April , 2013
Review by Vinny Cecolini
Anthrax is in a state of flux.
Their 2011 masterpiece, Worship Music, is the band's most critically acclaimed and commercially successful recordings in the group's history. Guitarist Rob Caggiano retired from Anthrax ostensibly to produce records. He did just that with Volbeat only a funny thing happened in the recording studio. Caggiano enjoyed working and co-writing music with singer Michael Pouson so much, he said yes to the offer to join the band. And then there was the personal issues that drummer Charlie Benante and guitarist Scott Ian were forced to deal with.
But this Anthrax - the reenergized New York thrash pioneers' who found a new lease on life when original singer Joey Belladonna returned to the fold. One question, however, does remain. How does Anthrax, now entering their fourth decade, maintain their momentum while readying their next album? By returning to their roots, of course!
Anthrax, Metallica and their '80s peers often recorded cover versions for vinyl B-sides (remember those?) and extended singles. On '87's I'm the Man and '91's Attack of the Killer B's," Anthrax even lengthened their extended singles into odds and sods EPs. Now, more than 20 years later, they're up to their old tricks with Anthems. Essentially an augmented single, the EP features both the album version and a remix of Worship Music's amazing "Crawl," and six "influential" covers.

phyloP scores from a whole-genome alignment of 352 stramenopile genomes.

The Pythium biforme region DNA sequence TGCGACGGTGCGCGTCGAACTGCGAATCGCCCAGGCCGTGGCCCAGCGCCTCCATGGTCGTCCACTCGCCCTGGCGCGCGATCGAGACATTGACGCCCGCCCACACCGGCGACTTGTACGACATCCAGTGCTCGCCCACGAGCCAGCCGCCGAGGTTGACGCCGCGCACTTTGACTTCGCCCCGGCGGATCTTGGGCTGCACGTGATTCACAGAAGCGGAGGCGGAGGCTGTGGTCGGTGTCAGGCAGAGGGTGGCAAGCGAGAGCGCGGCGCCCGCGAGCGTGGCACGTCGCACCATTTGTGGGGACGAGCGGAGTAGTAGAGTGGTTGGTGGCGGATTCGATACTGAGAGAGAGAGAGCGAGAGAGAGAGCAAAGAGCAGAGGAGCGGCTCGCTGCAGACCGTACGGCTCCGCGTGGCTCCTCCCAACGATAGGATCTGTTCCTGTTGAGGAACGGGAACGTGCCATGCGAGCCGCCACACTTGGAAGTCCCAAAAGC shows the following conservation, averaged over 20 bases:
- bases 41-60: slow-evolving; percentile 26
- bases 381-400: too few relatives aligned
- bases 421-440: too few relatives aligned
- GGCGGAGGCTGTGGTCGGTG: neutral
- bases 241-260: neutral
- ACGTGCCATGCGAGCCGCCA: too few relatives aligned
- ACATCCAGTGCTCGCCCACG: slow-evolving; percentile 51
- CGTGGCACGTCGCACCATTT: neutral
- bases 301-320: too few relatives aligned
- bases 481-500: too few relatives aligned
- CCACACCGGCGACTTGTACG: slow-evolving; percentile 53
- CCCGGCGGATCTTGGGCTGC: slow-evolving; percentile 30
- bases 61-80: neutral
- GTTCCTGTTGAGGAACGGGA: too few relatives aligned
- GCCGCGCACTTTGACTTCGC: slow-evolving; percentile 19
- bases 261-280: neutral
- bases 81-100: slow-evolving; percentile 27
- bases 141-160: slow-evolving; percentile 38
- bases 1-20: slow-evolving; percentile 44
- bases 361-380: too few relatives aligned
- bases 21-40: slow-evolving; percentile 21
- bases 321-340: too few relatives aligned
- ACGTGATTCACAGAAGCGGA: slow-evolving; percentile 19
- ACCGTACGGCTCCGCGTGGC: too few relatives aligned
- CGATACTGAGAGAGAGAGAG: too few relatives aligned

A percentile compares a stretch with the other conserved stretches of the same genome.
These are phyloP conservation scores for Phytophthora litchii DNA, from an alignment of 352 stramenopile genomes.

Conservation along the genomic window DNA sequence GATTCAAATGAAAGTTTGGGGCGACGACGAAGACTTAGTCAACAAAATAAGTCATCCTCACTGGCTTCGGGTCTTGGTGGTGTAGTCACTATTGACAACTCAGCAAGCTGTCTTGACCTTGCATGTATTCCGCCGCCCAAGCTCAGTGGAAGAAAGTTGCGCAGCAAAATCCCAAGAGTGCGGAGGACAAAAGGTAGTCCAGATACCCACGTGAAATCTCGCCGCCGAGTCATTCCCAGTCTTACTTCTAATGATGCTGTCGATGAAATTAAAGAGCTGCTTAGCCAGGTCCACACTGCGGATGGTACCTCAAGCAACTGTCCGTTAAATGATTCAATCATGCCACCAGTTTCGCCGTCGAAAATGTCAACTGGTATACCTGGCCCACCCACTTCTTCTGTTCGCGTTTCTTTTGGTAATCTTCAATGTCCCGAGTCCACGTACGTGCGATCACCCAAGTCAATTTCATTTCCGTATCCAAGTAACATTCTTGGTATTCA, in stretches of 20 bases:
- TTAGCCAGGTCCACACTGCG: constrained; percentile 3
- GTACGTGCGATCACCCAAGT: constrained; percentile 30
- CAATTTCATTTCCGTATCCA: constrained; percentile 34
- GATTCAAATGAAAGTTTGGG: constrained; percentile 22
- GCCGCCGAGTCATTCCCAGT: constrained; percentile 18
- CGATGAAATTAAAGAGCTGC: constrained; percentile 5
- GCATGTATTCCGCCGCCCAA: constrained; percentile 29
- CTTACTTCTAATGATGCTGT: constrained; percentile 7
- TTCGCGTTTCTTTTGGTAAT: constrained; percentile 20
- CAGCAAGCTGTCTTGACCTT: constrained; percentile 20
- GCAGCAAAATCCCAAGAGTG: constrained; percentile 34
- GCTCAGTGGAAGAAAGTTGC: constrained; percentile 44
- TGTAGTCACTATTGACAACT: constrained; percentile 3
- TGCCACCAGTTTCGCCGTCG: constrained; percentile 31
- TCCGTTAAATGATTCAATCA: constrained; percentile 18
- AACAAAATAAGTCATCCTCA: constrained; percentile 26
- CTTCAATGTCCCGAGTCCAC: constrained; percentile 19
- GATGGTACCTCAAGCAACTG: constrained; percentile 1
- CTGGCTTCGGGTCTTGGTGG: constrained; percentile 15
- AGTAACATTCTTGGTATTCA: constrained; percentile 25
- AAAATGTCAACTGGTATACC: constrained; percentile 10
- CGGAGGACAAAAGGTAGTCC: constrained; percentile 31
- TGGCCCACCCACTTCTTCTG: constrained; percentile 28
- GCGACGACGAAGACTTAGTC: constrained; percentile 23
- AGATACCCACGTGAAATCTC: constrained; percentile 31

Don't confuse Anthems with the glut of uninspired covers albums released by artists experiencing creative lulls or hoping to score hits with songs unfamiliar to their demographic. According to the disc's line notes, each song holds a special place in the band's collective heart.
On paper, covers of classic rock staples AC/DC's "T.N.T," Rush's "Anthem" and Thin Lizzy's "Jailbreak" may not seem out of Anthrax's character; covers of Journey's "Keep on Runnin'," Cheap Trick's "Big Eyes" and Boston's "Smokin'," (featuring veteran keyboardist Fred Mendel), certainly seem like odd choices. Listen to the EP in its entirety and you'll understand. Although each cover is treated with reverent respect, there is no mistaking that Anthrax is performing the classics. Still, Anthem's MVP is Joey Belladonna, who proves he has not lost any vocal prowess by adapting his voice to match singers as varied as Geddy Lee, Brad Delp and Phil Lynott.
Raucous fun, each of Anthem's six covers fit nicely within any playlist of band classics (including "Crawl"), and are the ideal way to satiate fans patiently waiting for Worship Music's follow-up.